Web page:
Rolled Pork Belly with Fennel, Parsley and Chestnuts by Scott Smith, Chef Patron at Fhior, Broughton Street, Edinburgh

This time of year is very important for me personally. It’s not just about relaxing and unwinding after the festive season, although I bloody love it, but more importantly it is about spending quality time with friends, family and loved ones. We have made a point of closing the restaurant over this period to allow time for this. In an industry that already suffers from long, anti-social hours, I think it is so important to protect this small, but much-needed respite.

As with most things for me, time with friends and family comes with food and drink, and plenty of it. My favourite way to do this is by having lots of dishes down the table and for everyone to get stuck in, sharing the food, wine and conversation.

I wanted to share a recipe with you today that doesn’t need to be followed in terms of flavours used, but it’s more of a technique for preparing and cooking a cheaper cut of meat. It’s a great way of using up leftovers in the fridge from the past couple of weeks’ festivities. You can use so many different flavour combinations and let your creativity flow; the only important thing to follow is the brining and the tying. The cooking itself is relatively easy and requires little effort, as all the work is done beforehand. However, the result is a wonderful, showstopping centrepiece for the table to celebrate the first week of the New Year and impress your guests. You can even finish it cold if you’re feeling fragile the following day.

Serves 6


For the pork belly:

½ pork belly, skin removed but kept aside

100g fennel bulb

25g flat leaf parsley

150g chestnuts, roasted and removed from shell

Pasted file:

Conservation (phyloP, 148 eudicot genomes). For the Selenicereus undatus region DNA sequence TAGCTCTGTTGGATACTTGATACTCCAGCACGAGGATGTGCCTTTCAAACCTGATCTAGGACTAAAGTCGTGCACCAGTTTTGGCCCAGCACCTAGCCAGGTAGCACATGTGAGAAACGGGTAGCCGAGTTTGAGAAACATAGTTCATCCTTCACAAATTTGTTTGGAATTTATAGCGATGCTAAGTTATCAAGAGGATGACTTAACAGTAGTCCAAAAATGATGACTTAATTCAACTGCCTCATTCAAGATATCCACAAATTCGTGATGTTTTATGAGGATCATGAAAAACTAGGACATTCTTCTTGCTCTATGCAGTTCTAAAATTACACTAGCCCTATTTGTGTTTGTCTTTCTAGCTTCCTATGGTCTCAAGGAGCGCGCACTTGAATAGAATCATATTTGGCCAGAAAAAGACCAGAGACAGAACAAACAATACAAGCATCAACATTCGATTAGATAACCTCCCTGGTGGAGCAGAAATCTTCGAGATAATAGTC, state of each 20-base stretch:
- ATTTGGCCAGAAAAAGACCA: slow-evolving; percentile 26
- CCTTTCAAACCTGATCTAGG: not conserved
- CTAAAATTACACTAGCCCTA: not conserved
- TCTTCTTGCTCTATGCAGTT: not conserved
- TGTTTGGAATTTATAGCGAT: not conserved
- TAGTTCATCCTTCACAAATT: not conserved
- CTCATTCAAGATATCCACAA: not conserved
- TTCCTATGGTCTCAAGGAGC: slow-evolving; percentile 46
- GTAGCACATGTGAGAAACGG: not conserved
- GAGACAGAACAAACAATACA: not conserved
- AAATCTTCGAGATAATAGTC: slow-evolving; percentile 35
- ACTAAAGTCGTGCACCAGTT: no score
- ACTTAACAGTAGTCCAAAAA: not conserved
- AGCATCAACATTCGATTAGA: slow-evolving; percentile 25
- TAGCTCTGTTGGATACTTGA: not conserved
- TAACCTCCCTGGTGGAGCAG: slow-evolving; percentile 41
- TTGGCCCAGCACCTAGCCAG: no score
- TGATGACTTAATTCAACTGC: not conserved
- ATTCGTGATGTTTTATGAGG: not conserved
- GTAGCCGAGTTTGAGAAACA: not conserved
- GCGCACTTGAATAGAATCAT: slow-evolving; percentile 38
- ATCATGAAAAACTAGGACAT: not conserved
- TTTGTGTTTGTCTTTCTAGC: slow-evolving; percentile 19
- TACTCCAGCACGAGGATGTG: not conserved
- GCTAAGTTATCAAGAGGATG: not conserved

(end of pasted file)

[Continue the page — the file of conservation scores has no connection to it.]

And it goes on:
50ml rapeseed oil

30ml cider vinegar

2 cloves of garlic

Salt, to season

For the brine:

5 litres water

300g sea salt

150g sugar

2 pieces of star anise

1 piece of bay leaf

1 tsp fennel seeds


1. Start by making the brine. Add the water, salt and sugar to a saucepan and bring to a gradual boil.

2. Once all the salt and sugar has fully dissolved, remove the pan from the heat and add the remaining ingredients.

3. Allow this to fully cool and decant into a container large enough to hold the pork belly.

4. Start preparing the pork a day or two before you wish to serve. Trim the belly to remove any excess fat and butterfly cut the meat. Do this by running a very sharp knife from the centre of the belly to the outside, halving the thickness of the cut. Do this in both directions so that the meat opens like a book on both sides and the belly has now doubled in length but halved in thickness.

5. Submerge the meat in the brine and leave for 12 hours in the fridge.

6. While the meat is brining, you can make the filling - this is where you can be creative, trying different flavours to make your own version.

7. Add the chestnuts, fennel, oil, vinegar and a pinch of salt to a food processor and pulse until it begins to bind together.

8. Once the meat has brined, remove it and lay it out on a flat surface, flesh side (open face) facing up. Dab it dry with kitchen towel and then evenly spread the filling over the meat.

9. Now, starting at one end, begin to tightly role the meat up. Being careful that it is even and firmly rolled.

10. Now take the pork skin that was set aside and trim this so that it fits neatly around the outside in one layer.

11. Secure the pork using butcher twine by tying a slipknot at one end and looping the string all the down the pork and finishing this with another slipknot at the other. There are some great videos online to show you how to truss meat, or ask your butcher if they can show you.

12. Allow the pork to sit in the fridge uncovered for around 12 hours to dry out a little.

13. Set your oven to 140°C and bring the pork to room temperature. Score the skin lightly, then pour about 500ml of boiling water over the skin so it opens up a little and removes some fat. Season lightly with salt (remembering the meat has been brined – be careful not to use too much!)

14. Cook the pork in the oven for 2½ hours, then baste with the fat that has come out. Crank the oven up to 210°C and finish the pork for 30 minutes until the skin is a deep, golden brown, has puffed up and become very crispy.

15. Remove the pork from the oven and allow it to rest for at least 20 minutes. Serve with seasonal vegetables and roasting juices.